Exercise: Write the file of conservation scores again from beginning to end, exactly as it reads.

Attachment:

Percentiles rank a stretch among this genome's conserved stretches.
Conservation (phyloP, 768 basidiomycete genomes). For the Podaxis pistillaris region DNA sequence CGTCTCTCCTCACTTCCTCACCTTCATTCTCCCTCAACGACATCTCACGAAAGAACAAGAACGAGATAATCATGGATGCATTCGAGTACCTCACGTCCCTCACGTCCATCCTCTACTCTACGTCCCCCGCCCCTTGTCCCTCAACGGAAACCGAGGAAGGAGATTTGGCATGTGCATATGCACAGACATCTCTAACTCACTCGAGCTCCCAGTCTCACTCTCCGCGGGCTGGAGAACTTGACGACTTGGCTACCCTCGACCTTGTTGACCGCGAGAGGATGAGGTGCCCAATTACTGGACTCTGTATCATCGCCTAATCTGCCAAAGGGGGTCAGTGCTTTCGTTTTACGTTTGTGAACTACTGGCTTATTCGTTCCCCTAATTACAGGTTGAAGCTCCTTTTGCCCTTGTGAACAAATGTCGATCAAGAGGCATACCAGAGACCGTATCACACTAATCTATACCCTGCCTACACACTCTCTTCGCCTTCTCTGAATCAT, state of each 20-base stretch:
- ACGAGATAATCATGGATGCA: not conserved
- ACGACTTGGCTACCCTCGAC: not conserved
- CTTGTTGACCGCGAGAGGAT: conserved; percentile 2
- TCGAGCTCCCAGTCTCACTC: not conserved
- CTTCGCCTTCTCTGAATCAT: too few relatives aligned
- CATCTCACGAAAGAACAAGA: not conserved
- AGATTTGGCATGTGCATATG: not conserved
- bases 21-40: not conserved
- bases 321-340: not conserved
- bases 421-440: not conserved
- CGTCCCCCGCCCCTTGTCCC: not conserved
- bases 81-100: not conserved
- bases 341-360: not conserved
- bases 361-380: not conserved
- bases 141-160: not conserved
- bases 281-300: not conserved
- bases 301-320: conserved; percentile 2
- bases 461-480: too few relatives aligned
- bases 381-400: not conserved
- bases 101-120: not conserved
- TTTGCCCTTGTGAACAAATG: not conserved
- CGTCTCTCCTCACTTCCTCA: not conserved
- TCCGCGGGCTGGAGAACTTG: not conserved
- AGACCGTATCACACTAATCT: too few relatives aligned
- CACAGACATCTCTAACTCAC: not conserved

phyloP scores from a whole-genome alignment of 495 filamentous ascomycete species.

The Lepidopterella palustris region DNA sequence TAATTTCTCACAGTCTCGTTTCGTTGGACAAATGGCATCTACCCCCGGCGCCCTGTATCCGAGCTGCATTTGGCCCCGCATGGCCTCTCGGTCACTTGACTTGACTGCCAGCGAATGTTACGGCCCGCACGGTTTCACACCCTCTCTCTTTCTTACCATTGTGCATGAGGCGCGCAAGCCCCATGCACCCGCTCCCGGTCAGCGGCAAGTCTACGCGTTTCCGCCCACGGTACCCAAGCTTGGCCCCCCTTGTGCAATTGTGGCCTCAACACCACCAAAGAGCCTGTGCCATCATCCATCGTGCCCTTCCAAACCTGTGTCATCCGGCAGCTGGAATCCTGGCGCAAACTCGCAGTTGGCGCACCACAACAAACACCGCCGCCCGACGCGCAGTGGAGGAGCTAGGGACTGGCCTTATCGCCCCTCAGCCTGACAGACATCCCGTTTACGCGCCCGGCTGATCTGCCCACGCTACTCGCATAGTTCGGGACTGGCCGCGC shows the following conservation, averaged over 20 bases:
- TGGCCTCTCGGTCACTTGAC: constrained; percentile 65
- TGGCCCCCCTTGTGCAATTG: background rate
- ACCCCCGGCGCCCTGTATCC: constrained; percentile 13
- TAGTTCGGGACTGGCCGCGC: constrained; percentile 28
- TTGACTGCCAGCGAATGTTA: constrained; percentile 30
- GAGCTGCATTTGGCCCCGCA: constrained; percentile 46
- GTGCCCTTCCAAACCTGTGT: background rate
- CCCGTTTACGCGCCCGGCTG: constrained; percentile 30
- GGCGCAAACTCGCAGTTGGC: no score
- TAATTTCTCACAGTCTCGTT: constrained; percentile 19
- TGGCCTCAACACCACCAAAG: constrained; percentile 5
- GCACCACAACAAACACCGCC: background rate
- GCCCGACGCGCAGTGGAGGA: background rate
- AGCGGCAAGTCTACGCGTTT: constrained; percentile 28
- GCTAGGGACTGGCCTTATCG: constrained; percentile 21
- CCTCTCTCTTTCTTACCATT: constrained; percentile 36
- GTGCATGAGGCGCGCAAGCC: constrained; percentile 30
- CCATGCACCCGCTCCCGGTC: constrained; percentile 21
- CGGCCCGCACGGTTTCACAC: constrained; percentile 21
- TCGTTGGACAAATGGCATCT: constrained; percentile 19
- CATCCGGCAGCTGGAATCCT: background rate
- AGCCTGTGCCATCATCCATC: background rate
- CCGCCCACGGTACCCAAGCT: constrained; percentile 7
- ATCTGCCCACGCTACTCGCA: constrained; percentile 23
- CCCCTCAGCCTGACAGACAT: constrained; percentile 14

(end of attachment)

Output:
Percentiles rank a stretch among this genome's conserved stretches.
Conservation (phyloP, 768 basidiomycete genomes). For the Podaxis pistillaris region DNA sequence CGTCTCTCCTCACTTCCTCACCTTCATTCTCCCTCAACGACATCTCACGAAAGAACAAGAACGAGATAATCATGGATGCATTCGAGTACCTCACGTCCCTCACGTCCATCCTCTACTCTACGTCCCCCGCCCCTTGTCCCTCAACGGAAACCGAGGAAGGAGATTTGGCATGTGCATATGCACAGACATCTCTAACTCACTCGAGCTCCCAGTCTCACTCTCCGCGGGCTGGAGAACTTGACGACTTGGCTACCCTCGACCTTGTTGACCGCGAGAGGATGAGGTGCCCAATTACTGGACTCTGTATCATCGCCTAATCTGCCAAAGGGGGTCAGTGCTTTCGTTTTACGTTTGTGAACTACTGGCTTATTCGTTCCCCTAATTACAGGTTGAAGCTCCTTTTGCCCTTGTGAACAAATGTCGATCAAGAGGCATACCAGAGACCGTATCACACTAATCTATACCCTGCCTACACACTCTCTTCGCCTTCTCTGAATCAT, state of each 20-base stretch:
- ACGAGATAATCATGGATGCA: not conserved
- ACGACTTGGCTACCCTCGAC: not conserved
- CTTGTTGACCGCGAGAGGAT: conserved; percentile 2
- TCGAGCTCCCAGTCTCACTC: not conserved
- CTTCGCCTTCTCTGAATCAT: too few relatives aligned
- CATCTCACGAAAGAACAAGA: not conserved
- AGATTTGGCATGTGCATATG: not conserved
- bases 21-40: not conserved
- bases 321-340: not conserved
- bases 421-440: not conserved
- CGTCCCCCGCCCCTTGTCCC: not conserved
- bases 81-100: not conserved
- bases 341-360: not conserved
- bases 361-380: not conserved
- bases 141-160: not conserved
- bases 281-300: not conserved
- bases 301-320: conserved; percentile 2
- bases 461-480: too few relatives aligned
- bases 381-400: not conserved
- bases 101-120: not conserved
- TTTGCCCTTGTGAACAAATG: not conserved
- CGTCTCTCCTCACTTCCTCA: not conserved
- TCCGCGGGCTGGAGAACTTG: not conserved
- AGACCGTATCACACTAATCT: too few relatives aligned
- CACAGACATCTCTAACTCAC: not conserved

phyloP scores from a whole-genome alignment of 495 filamentous ascomycete species.

The Lepidopterella palustris region DNA sequence TAATTTCTCACAGTCTCGTTTCGTTGGACAAATGGCATCTACCCCCGGCGCCCTGTATCCGAGCTGCATTTGGCCCCGCATGGCCTCTCGGTCACTTGACTTGACTGCCAGCGAATGTTACGGCCCGCACGGTTTCACACCCTCTCTCTTTCTTACCATTGTGCATGAGGCGCGCAAGCCCCATGCACCCGCTCCCGGTCAGCGGCAAGTCTACGCGTTTCCGCCCACGGTACCCAAGCTTGGCCCCCCTTGTGCAATTGTGGCCTCAACACCACCAAAGAGCCTGTGCCATCATCCATCGTGCCCTTCCAAACCTGTGTCATCCGGCAGCTGGAATCCTGGCGCAAACTCGCAGTTGGCGCACCACAACAAACACCGCCGCCCGACGCGCAGTGGAGGAGCTAGGGACTGGCCTTATCGCCCCTCAGCCTGACAGACATCCCGTTTACGCGCCCGGCTGATCTGCCCACGCTACTCGCATAGTTCGGGACTGGCCGCGC shows the following conservation, averaged over 20 bases:
- TGGCCTCTCGGTCACTTGAC: constrained; percentile 65
- TGGCCCCCCTTGTGCAATTG: background rate
- ACCCCCGGCGCCCTGTATCC: constrained; percentile 13
- TAGTTCGGGACTGGCCGCGC: constrained; percentile 28
- TTGACTGCCAGCGAATGTTA: constrained; percentile 30
- GAGCTGCATTTGGCCCCGCA: constrained; percentile 46
- GTGCCCTTCCAAACCTGTGT: background rate
- CCCGTTTACGCGCCCGGCTG: constrained; percentile 30
- GGCGCAAACTCGCAGTTGGC: no score
- TAATTTCTCACAGTCTCGTT: constrained; percentile 19
- TGGCCTCAACACCACCAAAG: constrained; percentile 5
- GCACCACAACAAACACCGCC: background rate
- GCCCGACGCGCAGTGGAGGA: background rate
- AGCGGCAAGTCTACGCGTTT: constrained; percentile 28
- GCTAGGGACTGGCCTTATCG: constrained; percentile 21
- CCTCTCTCTTTCTTACCATT: constrained; percentile 36
- GTGCATGAGGCGCGCAAGCC: constrained; percentile 30
- CCATGCACCCGCTCCCGGTC: constrained; percentile 21
- CGGCCCGCACGGTTTCACAC: constrained; percentile 21
- TCGTTGGACAAATGGCATCT: constrained; percentile 19
- CATCCGGCAGCTGGAATCCT: background rate
- AGCCTGTGCCATCATCCATC: background rate
- CCGCCCACGGTACCCAAGCT: constrained; percentile 7
- ATCTGCCCACGCTACTCGCA: constrained; percentile 23
- CCCCTCAGCCTGACAGACAT: constrained; percentile 14